Exploring the viability of off-grid generation
As technology continues to develop, many of the practices businesses rely on can quickly change, no matter how essential they seem to be to everyday operation.
Even the way the country's organisations receive energy is subject to change. While most will be used to grid electricity and nothing more, there are a number of ways to enhance energy efficiency with new technological developments.
Off-grid installations such as microturbines provide businesses with a way to reduce carbon emissions and provide valuable backup for situations where the grid may be offline. However, although many businesses are familiar with the use of these devices in supporting or back up power roles, how many have thought about leaving the grid behind altogether?
Why leave the grid behind?
While Australia's existing grid infrastructure support's much of the major metropolitan and semi-rural areas of the country, there are situations, mainly in the mining industry, where a project may exist may well outside the grid's reach.
On top this, sustainability concerns are also defining the way businesses operate, and many may find cost and emissions reductions by employing a combination of microturbines and solar panels, or a microturbine alone, to create an independent electrical supply.
The Alternative Technology Association investigated the viability of these installations, finding that they are likely to be a popular option in 2020, and will depend on natural gas as a supporting fuel. Capstone microturbines not only operate cleanly and efficiently on natural gas, they a remain flexible and responsive form of energy generation meaning businesses would do well to consider their role in the future of energy generation.
Will off-grid technology reach Australian cities?
Organisations aren't the only entities that could create value by leaving the grid behind, as a plan the Australian Renewable Energy Agency (ARENA) supports suggests the future of residential electricity is not tied to the grid.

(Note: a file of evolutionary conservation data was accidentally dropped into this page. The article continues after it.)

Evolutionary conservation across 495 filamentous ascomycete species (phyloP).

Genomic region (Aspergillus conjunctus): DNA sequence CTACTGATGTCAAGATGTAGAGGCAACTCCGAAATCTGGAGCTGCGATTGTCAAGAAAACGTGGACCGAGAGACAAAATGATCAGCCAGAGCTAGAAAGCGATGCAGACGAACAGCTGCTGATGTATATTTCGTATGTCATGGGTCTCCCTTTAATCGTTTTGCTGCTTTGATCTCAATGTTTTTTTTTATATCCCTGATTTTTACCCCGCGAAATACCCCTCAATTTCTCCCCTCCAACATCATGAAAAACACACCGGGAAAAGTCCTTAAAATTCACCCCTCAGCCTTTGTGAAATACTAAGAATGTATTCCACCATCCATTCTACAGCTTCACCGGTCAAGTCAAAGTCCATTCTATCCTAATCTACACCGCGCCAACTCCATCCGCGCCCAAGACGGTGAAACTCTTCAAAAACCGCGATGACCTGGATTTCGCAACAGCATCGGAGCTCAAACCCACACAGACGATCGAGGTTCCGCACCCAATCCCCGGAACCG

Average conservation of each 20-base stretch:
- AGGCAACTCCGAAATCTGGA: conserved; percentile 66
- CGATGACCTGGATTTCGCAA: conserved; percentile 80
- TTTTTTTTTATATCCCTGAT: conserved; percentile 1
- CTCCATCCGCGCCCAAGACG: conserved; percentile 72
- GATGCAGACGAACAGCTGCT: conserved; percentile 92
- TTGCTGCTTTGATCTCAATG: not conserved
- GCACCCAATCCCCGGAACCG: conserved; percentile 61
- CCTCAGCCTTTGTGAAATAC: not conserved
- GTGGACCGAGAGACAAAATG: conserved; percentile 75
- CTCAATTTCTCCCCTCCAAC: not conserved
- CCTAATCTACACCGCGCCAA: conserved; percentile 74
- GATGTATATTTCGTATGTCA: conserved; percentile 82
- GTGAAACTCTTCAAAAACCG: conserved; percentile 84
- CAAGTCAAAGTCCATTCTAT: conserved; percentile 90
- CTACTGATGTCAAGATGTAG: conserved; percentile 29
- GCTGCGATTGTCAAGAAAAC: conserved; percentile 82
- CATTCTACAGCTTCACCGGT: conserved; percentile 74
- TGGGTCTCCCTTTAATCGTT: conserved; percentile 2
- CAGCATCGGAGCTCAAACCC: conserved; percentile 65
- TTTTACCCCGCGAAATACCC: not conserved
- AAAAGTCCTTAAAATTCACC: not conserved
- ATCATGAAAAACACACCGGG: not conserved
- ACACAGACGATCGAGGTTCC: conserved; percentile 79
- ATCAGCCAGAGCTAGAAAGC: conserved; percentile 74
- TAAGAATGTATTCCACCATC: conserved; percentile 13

A new development could see 7,500 homes supporting off the grid.
According to ARENA, there are plans to construct a new town in the Hunter Valley in NSW that will be able to survive off the grid. It's no small development either, with the organisation reporting that the development will exceed 7,000 homes.
ARENA CEO Ivor Frischknecht believes the project will be a valuable test for renewable energy and its supporting technologies.
"If this latest work shows renewables, battery storage and enabling technologies can reliably and cost effectively power new suburbs, it could set a precedent for residential developments and potentially accelerate the uptake of renewables in Australia," he said.
With the United Nations finding that the world's cities account for between 60 and 80 per cent of energy use, despite only taking up 3 per cent of available land, there's plenty of room for developments such as this to reduce carbon emissions nationwide.
To find out more about how microturbines can support off-grid developments, contact the team at Optimal Group.